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Girls’ Richard E. Grant on Doing Drugs With Jessa and His Spice Girls Memories

Veteran actor Richard E. Grant was working on the film Dom Hemingway when its writer-director Richard Shepard, who directed several episodes of Girls, including “One Man’s Trash,” asked him if he’d heard of Lena Dunham. “My knees buckled,” Grant told Vulture in an interview last week. Dunham had written a role for him and wanted to get in touch. She'd been a fan of his dating back to his first film Withnail and I, and Grant had seen every episode of Girls — more than once thanks to his 25-year-old daughter. (“I can’t see how Lena had seen a film that I made before she was born,” Grant laughed. “It’s so particularly English, I’m always amazed when anybody outside of England’s seen it.”) When Dunham emailed soon after to ask if he’d consider playing Jasper — a.k.a. older, world-weary Jessa — it took the actor “a quarter of a nanosecond” to say yes. While on a break from filming his four-episode arc on the next season of Downton Abbey, Grant took some time to talk about making Girls’ latest episode, in which Jasper got super-duper high and tried to out-fast-talk Shoshanna. Plus, some colorful words about his soon-to-be-released perfume line, Jack.

Girls has already done two memorable cocaine episodes (“Welcome to Bushwick, aka The Crackcident” and “Bad Friend”). You’re part of a grand tradition now.
[Laughs.] Oh, sure. I hadn’t thought about that, but now that you’ve pointed it out, I’m delighted to be part of it. Listen, ever since I can remember, people have said, “You’re like an overwound clock,” so going into hyper coke mode is not the biggest stretch for me to do. Playing someone calm and very controlled, that’s a big challenge for me.

I had to rewatch Jasper’s conversation with Shosh because you both are such speedy talkers and I thought I was missing things. But he seems to go well with both girls.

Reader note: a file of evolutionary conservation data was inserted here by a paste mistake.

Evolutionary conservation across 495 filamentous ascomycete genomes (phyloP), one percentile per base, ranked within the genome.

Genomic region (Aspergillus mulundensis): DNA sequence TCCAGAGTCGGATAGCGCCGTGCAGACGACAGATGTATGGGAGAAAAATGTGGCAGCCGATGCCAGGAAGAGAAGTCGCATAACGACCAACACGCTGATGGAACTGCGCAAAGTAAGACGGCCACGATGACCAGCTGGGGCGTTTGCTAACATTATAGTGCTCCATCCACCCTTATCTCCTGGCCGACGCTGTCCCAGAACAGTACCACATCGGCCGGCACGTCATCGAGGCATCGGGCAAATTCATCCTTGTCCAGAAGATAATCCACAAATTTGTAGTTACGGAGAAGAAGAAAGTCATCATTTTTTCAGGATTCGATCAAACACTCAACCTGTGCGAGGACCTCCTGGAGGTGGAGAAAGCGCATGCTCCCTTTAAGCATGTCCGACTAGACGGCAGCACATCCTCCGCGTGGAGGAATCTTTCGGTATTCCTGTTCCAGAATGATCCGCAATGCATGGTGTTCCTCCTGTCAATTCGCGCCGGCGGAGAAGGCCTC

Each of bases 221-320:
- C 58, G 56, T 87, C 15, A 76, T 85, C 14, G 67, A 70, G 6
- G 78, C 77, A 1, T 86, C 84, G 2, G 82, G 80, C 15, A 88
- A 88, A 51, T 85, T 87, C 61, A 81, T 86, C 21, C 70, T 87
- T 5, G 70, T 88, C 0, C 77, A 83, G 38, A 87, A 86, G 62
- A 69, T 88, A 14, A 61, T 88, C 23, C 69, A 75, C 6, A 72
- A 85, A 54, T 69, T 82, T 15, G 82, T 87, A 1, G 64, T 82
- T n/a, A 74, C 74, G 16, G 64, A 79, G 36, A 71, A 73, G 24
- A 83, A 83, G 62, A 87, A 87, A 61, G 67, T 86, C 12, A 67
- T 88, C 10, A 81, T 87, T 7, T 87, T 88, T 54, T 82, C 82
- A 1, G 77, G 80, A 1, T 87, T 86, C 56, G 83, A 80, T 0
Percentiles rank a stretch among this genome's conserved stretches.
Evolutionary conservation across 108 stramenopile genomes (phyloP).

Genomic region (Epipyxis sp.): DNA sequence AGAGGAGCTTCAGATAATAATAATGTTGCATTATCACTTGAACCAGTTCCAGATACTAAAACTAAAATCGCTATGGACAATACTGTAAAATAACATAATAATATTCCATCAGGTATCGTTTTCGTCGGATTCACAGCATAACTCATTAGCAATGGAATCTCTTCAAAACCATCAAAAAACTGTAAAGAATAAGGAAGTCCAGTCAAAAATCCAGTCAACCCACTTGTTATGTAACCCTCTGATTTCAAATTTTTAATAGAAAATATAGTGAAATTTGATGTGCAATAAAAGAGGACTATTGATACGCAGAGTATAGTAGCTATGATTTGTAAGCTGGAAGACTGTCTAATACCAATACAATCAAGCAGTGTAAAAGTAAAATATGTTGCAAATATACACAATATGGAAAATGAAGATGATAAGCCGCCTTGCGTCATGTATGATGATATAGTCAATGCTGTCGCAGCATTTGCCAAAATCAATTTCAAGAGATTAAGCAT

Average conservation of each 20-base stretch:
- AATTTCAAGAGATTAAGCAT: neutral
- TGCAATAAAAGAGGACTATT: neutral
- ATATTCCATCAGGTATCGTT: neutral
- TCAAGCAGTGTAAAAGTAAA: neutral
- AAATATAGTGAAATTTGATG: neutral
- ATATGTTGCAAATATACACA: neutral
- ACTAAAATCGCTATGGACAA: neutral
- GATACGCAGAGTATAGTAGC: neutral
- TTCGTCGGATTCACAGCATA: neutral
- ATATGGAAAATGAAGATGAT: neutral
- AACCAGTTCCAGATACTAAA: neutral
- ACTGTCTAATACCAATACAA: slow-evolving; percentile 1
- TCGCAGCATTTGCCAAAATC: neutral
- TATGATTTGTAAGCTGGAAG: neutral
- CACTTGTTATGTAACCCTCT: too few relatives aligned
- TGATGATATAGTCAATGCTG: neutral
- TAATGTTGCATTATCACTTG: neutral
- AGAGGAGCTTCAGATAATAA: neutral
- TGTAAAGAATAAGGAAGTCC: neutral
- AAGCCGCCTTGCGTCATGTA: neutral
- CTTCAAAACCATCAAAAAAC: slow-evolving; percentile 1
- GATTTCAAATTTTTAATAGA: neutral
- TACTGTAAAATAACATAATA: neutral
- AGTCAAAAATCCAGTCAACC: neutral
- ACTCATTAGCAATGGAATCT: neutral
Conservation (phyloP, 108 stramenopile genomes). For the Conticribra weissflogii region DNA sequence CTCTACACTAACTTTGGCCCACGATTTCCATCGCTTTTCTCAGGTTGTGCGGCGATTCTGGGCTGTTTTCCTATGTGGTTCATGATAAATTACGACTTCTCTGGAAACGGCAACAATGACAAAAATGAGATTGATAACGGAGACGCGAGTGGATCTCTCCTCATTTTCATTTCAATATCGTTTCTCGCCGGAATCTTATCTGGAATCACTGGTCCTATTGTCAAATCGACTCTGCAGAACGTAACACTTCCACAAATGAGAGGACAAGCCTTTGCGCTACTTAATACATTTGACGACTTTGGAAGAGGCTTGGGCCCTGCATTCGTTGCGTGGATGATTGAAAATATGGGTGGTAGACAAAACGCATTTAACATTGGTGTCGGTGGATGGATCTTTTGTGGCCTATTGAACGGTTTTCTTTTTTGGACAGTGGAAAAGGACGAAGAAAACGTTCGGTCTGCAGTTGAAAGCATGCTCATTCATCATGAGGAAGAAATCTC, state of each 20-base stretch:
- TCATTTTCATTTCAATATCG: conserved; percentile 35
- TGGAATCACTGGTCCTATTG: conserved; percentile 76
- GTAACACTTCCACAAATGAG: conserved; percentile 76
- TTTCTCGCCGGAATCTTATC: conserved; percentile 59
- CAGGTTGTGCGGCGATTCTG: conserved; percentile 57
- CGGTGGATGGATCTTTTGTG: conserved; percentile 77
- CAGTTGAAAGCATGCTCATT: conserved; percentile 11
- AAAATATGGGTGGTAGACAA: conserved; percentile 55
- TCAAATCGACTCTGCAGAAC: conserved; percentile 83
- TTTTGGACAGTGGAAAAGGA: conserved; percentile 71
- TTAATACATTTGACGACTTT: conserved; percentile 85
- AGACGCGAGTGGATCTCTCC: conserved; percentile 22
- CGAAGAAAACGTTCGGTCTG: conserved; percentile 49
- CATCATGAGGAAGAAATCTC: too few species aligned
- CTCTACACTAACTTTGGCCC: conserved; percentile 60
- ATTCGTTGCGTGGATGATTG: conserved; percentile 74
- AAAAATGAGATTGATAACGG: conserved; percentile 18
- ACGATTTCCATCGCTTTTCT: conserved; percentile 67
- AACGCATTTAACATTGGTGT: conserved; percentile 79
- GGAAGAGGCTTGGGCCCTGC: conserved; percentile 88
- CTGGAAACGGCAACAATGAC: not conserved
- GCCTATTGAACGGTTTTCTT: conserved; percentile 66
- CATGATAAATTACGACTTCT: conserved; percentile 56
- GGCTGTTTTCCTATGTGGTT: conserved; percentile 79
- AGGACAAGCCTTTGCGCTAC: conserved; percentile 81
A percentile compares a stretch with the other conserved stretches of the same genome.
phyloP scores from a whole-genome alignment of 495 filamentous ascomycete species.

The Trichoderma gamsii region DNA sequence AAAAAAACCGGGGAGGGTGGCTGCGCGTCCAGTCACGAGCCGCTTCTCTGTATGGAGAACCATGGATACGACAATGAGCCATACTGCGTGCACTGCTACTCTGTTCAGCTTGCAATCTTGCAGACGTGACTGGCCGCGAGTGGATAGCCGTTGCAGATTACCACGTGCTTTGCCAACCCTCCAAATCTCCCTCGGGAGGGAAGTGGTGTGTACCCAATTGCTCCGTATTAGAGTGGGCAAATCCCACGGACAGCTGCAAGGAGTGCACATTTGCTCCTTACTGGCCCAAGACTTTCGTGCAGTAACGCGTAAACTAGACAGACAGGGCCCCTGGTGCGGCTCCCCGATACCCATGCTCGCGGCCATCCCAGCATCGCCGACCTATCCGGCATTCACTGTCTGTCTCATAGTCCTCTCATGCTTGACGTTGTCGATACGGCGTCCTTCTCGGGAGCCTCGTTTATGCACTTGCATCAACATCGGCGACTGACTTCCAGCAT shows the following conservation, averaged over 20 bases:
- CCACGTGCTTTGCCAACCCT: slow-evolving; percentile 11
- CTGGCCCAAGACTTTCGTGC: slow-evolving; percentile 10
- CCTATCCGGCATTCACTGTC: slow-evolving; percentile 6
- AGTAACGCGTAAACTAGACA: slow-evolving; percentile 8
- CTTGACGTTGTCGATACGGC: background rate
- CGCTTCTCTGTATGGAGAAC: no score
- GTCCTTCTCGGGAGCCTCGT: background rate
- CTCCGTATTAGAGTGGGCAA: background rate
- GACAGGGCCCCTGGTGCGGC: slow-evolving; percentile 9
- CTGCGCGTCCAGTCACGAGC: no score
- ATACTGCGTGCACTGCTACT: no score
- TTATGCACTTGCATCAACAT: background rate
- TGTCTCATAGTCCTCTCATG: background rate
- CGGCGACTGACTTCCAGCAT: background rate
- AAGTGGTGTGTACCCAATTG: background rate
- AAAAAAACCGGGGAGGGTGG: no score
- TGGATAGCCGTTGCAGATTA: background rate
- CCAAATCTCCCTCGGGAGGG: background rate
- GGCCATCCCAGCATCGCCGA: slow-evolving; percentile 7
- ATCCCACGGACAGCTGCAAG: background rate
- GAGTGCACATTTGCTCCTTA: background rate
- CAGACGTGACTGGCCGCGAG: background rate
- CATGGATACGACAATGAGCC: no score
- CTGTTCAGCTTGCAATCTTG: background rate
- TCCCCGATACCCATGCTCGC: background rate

Oh my gosh, Zosia is the fastest talker in the wild west. I remember Lena’s stage directions in the script were: You have to speak really fast. I thought, Oh fuck. What am I going to do? Zosia Mamet speaks at the speed of rockets. I actually spent a few nights trying to go as fast as I could while remaining comprehensible. So, I’m glad to hear you didn’t understand anything at all.

I like that Jessa is having to deal with someone like herself who’s been the bullshitter (and still sort of is), and I so loved when he called out her truth-telling in the season premiere (“You have to learn when honesty is righteous, and when honesty is nothing more than a party trick”).
How smart is that? Lena wrote that, and it’s like, How does she know that? I’m 56 and 3/4 and I’d have to think hard about coming up with a line like that. But as you know, she speaks in fully formed thoughts and paragraphs already. Smart as a whip, and wise beyond her years, that one.

And there was chemistry between you and Jemima instantly.
Well, the way that [executive producer] Jenni Konner and Lena work is that they give you a page of what they call “alts,” or alternate lines. I’d never had that experience before. They also encourage you to improvise on top of that. So, I think what you’re seeing is a result of all that. The other thing was they were all so friendly and immediate and open that I think within five minutes — because I’m a pretty nosy parker — they said, “Oh, you’re one of the girls.” Sent all my estrogen levels right up. I just got on with them, and they were very sweet because I’m older than Methuselah. I’d loved them before I even got to the set because I was so familiar with their onscreen personas, which are weirdly quite close to who they are in real life. The big delineation is that in real life they all have very healthy, sorted-out love lives.

I’d read that Lena asked you to go topless at one point and that you refused. How did that go over?